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Wednesday, 25 January 2012

The Zetas cartel has become the biggest drug gang in Mexico

14:30 |

:Text may be subject to copyright.This blog does not claim copyright to any such text. Copyright remains with the original copyright holder The Zetas cartel has become the biggest drug gang in Mexico, overtaking its bitter rival, the Sinaloa cartel, a new report suggests.

The report by US security firm Stratfor says the Zetas now operate in more than half of all Mexican states.
Stratfor says the Zetas' brutal violence seems to have given the gang an advantage over the Sinaloa cartel, which prefers to bribe people.
Since 2007, 47,500 people have died in drug-related violence in Mexico.
The report says that drug-related violence in Mexico has persisted, despite the government's efforts to fight the cartels.
Brutal alliances
The report's authors say the violence has shifted, abating in some cities while worsening in others.
It lists the cities of Veracruz, Monterrey, Matamoros and Durango as examples of places where violence has increased, while murders in Ciudad Juarez have dropped, although the city remains the most violent in Mexico.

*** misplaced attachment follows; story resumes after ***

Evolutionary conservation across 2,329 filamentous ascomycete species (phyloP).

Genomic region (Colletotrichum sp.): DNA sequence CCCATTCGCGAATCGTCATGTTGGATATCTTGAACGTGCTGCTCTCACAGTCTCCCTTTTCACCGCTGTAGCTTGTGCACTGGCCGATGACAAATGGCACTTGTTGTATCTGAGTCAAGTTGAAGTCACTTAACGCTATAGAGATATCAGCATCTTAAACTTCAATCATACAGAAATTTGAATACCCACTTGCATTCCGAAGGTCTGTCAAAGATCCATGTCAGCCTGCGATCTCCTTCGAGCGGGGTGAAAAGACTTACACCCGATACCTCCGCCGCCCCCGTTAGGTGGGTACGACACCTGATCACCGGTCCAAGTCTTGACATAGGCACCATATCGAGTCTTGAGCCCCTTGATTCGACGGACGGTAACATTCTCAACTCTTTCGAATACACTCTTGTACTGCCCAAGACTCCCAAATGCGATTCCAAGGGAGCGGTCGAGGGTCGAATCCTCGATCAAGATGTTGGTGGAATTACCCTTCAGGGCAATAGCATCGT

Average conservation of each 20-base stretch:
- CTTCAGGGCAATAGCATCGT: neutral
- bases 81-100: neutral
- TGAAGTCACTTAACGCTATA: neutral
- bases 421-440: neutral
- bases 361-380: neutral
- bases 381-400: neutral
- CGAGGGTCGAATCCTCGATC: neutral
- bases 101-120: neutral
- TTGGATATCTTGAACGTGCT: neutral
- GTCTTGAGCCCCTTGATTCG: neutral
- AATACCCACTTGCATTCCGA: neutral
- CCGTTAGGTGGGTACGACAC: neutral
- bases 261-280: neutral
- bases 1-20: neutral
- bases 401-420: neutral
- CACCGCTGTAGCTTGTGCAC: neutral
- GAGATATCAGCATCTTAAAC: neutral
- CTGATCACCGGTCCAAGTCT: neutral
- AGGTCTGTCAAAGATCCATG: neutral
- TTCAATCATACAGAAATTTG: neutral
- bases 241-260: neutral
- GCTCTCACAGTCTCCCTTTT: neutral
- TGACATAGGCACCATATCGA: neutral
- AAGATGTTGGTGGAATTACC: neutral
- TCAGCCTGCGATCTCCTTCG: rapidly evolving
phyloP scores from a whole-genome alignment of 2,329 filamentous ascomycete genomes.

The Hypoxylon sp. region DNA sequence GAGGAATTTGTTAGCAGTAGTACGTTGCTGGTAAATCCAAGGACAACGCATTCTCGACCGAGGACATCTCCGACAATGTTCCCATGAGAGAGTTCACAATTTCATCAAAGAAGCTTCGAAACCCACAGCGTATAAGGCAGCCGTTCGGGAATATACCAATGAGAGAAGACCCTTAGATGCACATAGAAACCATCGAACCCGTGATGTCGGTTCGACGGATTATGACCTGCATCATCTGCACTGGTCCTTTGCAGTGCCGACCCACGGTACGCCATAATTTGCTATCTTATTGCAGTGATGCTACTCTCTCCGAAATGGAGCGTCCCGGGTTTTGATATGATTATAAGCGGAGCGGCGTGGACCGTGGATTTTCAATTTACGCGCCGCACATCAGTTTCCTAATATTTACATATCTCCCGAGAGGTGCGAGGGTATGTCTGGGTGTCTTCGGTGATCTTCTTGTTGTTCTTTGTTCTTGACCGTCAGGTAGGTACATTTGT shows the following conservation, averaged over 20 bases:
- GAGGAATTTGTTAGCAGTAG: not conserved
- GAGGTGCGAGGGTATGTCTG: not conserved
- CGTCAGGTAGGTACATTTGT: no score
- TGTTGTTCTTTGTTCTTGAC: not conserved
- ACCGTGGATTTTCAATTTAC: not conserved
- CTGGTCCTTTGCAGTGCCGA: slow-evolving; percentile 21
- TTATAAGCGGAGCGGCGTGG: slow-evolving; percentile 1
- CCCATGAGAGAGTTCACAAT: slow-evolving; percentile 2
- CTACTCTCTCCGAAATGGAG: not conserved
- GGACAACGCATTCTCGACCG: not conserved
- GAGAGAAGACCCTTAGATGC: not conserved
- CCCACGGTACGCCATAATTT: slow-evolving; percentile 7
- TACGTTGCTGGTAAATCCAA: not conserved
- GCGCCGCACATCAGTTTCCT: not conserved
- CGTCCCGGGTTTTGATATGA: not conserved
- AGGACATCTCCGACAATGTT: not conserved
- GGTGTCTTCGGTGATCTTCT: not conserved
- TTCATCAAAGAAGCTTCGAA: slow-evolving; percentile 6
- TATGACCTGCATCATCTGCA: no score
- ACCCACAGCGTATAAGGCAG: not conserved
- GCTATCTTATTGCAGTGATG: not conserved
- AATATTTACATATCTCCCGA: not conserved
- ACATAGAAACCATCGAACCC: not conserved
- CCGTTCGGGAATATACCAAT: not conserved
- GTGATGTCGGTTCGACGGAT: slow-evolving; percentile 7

Soldiers stand next to distillers at an outdoor clandestine drug processing laboratory discovered in Tlajomulco de Zuniga, on the outskirts of Guadalajara 23 January 2012.There has also been a rise in drug production within Mexico
According to the study, most smaller drug gangs have been subsumed by either the Zetas or the Sinaloa cartel, turning the two groups into the predominant criminal forces in Mexico.
The Zetas control much of eastern Mexico, while the Sinaloa cartel has its stronghold in the west of the country.
The authors also point out their differences in strategy.
They say that the Zetas whose leadership is composed of ex-special operations soldiers, resort to extreme violence.
The Sinaloa cartel, although also ruthless, prefers to bribe and corrupt people, as well as providing intelligence on rivals to the authorities.
Expanded markets
The report forecasts a continued expansion of Mexico's cartels into South America, a strategy which "eliminates middlemen and brings in more profit".
Smuggling drugs into the US is now more difficult as a result of increased violence in northern Mexico and more stringent law enforcement along the border, Stratfor says.
The cartels have responded to this by trafficking more to alternative markets in Europe and Australia.
President Felipe Calderon, whose term ends in December, is likely to continue using the military to take on the cartels, the report says.
But its authors do not believe the Mexican government can eliminate the cartels "any more than it can end the drug trade".
As long as the lucrative smuggling corridors to the US exist, other organisations "will inevitably fight to assume control over them".

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